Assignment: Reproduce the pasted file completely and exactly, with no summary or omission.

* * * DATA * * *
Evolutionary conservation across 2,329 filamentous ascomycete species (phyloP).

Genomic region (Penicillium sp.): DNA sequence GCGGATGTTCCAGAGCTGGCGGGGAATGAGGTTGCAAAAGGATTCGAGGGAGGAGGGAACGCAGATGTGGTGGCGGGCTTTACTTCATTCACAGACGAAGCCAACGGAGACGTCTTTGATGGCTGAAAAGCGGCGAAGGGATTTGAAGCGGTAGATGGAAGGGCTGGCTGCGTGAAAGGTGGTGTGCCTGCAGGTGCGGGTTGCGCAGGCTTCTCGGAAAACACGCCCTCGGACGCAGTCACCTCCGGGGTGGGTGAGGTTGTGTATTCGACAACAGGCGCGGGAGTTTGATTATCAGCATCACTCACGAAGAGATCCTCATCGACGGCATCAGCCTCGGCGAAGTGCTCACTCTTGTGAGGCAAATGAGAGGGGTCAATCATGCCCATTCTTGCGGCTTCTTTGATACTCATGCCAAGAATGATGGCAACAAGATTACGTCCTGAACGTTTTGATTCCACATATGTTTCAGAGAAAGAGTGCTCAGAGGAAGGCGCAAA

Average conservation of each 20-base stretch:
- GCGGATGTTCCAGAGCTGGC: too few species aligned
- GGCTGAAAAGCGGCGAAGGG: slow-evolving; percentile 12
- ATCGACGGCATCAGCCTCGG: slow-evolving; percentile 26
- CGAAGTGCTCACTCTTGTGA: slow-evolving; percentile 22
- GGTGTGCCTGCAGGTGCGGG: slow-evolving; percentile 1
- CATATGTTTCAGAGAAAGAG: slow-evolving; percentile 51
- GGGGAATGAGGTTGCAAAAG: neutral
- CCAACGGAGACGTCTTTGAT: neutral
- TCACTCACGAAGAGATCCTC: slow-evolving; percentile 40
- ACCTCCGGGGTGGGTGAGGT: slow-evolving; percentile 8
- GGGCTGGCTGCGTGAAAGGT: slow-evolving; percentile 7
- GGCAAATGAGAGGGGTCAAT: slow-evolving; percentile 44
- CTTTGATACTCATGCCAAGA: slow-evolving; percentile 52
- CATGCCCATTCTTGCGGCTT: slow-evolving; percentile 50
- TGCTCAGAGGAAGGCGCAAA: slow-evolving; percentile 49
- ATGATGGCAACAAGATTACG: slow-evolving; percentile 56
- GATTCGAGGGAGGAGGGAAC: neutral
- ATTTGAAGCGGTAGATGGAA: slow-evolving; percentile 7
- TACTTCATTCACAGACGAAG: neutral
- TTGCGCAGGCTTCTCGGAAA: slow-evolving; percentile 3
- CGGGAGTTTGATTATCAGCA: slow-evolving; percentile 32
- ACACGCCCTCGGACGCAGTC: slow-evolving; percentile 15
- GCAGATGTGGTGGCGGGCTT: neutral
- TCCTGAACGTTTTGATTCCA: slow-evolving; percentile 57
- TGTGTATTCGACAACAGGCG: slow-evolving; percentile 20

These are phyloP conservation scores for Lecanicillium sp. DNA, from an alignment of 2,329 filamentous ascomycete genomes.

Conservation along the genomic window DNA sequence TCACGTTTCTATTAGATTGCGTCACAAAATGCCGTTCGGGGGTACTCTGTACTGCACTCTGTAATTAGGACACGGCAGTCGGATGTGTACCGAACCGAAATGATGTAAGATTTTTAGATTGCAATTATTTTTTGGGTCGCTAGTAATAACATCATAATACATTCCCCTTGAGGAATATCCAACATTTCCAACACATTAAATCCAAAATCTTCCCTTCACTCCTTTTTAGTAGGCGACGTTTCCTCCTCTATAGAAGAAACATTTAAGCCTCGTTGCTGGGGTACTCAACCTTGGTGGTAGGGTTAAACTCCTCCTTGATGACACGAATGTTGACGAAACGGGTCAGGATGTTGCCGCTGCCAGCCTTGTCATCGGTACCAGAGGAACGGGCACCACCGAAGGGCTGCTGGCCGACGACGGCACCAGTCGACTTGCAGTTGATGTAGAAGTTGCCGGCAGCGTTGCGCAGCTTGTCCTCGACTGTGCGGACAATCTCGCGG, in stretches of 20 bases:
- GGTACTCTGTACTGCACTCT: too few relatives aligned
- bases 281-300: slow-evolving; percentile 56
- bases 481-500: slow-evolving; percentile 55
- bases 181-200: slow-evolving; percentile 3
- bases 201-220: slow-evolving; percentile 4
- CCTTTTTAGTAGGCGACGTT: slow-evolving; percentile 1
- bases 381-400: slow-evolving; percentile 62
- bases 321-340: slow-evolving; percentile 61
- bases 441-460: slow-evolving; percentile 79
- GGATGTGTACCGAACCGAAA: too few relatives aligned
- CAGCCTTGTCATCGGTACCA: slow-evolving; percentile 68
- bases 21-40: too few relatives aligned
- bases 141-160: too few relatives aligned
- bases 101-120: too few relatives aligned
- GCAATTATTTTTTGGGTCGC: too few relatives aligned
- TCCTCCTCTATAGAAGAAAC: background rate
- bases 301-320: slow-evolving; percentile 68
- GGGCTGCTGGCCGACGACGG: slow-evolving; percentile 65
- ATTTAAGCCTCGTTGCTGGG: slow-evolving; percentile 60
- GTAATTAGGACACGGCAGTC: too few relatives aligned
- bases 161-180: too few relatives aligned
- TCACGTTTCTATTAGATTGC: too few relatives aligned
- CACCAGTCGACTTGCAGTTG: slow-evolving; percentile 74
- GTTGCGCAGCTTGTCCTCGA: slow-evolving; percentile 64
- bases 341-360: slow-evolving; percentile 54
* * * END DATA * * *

Evolutionary conservation across 2,329 filamentous ascomycete species (phyloP).

Genomic region (Penicillium sp.): DNA sequence GCGGATGTTCCAGAGCTGGCGGGGAATGAGGTTGCAAAAGGATTCGAGGGAGGAGGGAACGCAGATGTGGTGGCGGGCTTTACTTCATTCACAGACGAAGCCAACGGAGACGTCTTTGATGGCTGAAAAGCGGCGAAGGGATTTGAAGCGGTAGATGGAAGGGCTGGCTGCGTGAAAGGTGGTGTGCCTGCAGGTGCGGGTTGCGCAGGCTTCTCGGAAAACACGCCCTCGGACGCAGTCACCTCCGGGGTGGGTGAGGTTGTGTATTCGACAACAGGCGCGGGAGTTTGATTATCAGCATCACTCACGAAGAGATCCTCATCGACGGCATCAGCCTCGGCGAAGTGCTCACTCTTGTGAGGCAAATGAGAGGGGTCAATCATGCCCATTCTTGCGGCTTCTTTGATACTCATGCCAAGAATGATGGCAACAAGATTACGTCCTGAACGTTTTGATTCCACATATGTTTCAGAGAAAGAGTGCTCAGAGGAAGGCGCAAA

Average conservation of each 20-base stretch:
- GCGGATGTTCCAGAGCTGGC: too few species aligned
- GGCTGAAAAGCGGCGAAGGG: slow-evolving; percentile 12
- ATCGACGGCATCAGCCTCGG: slow-evolving; percentile 26
- CGAAGTGCTCACTCTTGTGA: slow-evolving; percentile 22
- GGTGTGCCTGCAGGTGCGGG: slow-evolving; percentile 1
- CATATGTTTCAGAGAAAGAG: slow-evolving; percentile 51
- GGGGAATGAGGTTGCAAAAG: neutral
- CCAACGGAGACGTCTTTGAT: neutral
- TCACTCACGAAGAGATCCTC: slow-evolving; percentile 40
- ACCTCCGGGGTGGGTGAGGT: slow-evolving; percentile 8
- GGGCTGGCTGCGTGAAAGGT: slow-evolving; percentile 7
- GGCAAATGAGAGGGGTCAAT: slow-evolving; percentile 44
- CTTTGATACTCATGCCAAGA: slow-evolving; percentile 52
- CATGCCCATTCTTGCGGCTT: slow-evolving; percentile 50
- TGCTCAGAGGAAGGCGCAAA: slow-evolving; percentile 49
- ATGATGGCAACAAGATTACG: slow-evolving; percentile 56
- GATTCGAGGGAGGAGGGAAC: neutral
- ATTTGAAGCGGTAGATGGAA: slow-evolving; percentile 7
- TACTTCATTCACAGACGAAG: neutral
- TTGCGCAGGCTTCTCGGAAA: slow-evolving; percentile 3
- CGGGAGTTTGATTATCAGCA: slow-evolving; percentile 32
- ACACGCCCTCGGACGCAGTC: slow-evolving; percentile 15
- GCAGATGTGGTGGCGGGCTT: neutral
- TCCTGAACGTTTTGATTCCA: slow-evolving; percentile 57
- TGTGTATTCGACAACAGGCG: slow-evolving; percentile 20

These are phyloP conservation scores for Lecanicillium sp. DNA, from an alignment of 2,329 filamentous ascomycete genomes.

Conservation along the genomic window DNA sequence TCACGTTTCTATTAGATTGCGTCACAAAATGCCGTTCGGGGGTACTCTGTACTGCACTCTGTAATTAGGACACGGCAGTCGGATGTGTACCGAACCGAAATGATGTAAGATTTTTAGATTGCAATTATTTTTTGGGTCGCTAGTAATAACATCATAATACATTCCCCTTGAGGAATATCCAACATTTCCAACACATTAAATCCAAAATCTTCCCTTCACTCCTTTTTAGTAGGCGACGTTTCCTCCTCTATAGAAGAAACATTTAAGCCTCGTTGCTGGGGTACTCAACCTTGGTGGTAGGGTTAAACTCCTCCTTGATGACACGAATGTTGACGAAACGGGTCAGGATGTTGCCGCTGCCAGCCTTGTCATCGGTACCAGAGGAACGGGCACCACCGAAGGGCTGCTGGCCGACGACGGCACCAGTCGACTTGCAGTTGATGTAGAAGTTGCCGGCAGCGTTGCGCAGCTTGTCCTCGACTGTGCGGACAATCTCGCGG, in stretches of 20 bases:
- GGTACTCTGTACTGCACTCT: too few relatives aligned
- bases 281-300: slow-evolving; percentile 56
- bases 481-500: slow-evolving; percentile 55
- bases 181-200: slow-evolving; percentile 3
- bases 201-220: slow-evolving; percentile 4
- CCTTTTTAGTAGGCGACGTT: slow-evolving; percentile 1
- bases 381-400: slow-evolving; percentile 62
- bases 321-340: slow-evolving; percentile 61
- bases 441-460: slow-evolving; percentile 79
- GGATGTGTACCGAACCGAAA: too few relatives aligned
- CAGCCTTGTCATCGGTACCA: slow-evolving; percentile 68
- bases 21-40: too few relatives aligned
- bases 141-160: too few relatives aligned
- bases 101-120: too few relatives aligned
- GCAATTATTTTTTGGGTCGC: too few relatives aligned
- TCCTCCTCTATAGAAGAAAC: background rate
- bases 301-320: slow-evolving; percentile 68
- GGGCTGCTGGCCGACGACGG: slow-evolving; percentile 65
- ATTTAAGCCTCGTTGCTGGG: slow-evolving; percentile 60
- GTAATTAGGACACGGCAGTC: too few relatives aligned
- bases 161-180: too few relatives aligned
- TCACGTTTCTATTAGATTGC: too few relatives aligned
- CACCAGTCGACTTGCAGTTG: slow-evolving; percentile 74
- GTTGCGCAGCTTGTCCTCGA: slow-evolving; percentile 64
- bases 341-360: slow-evolving; percentile 54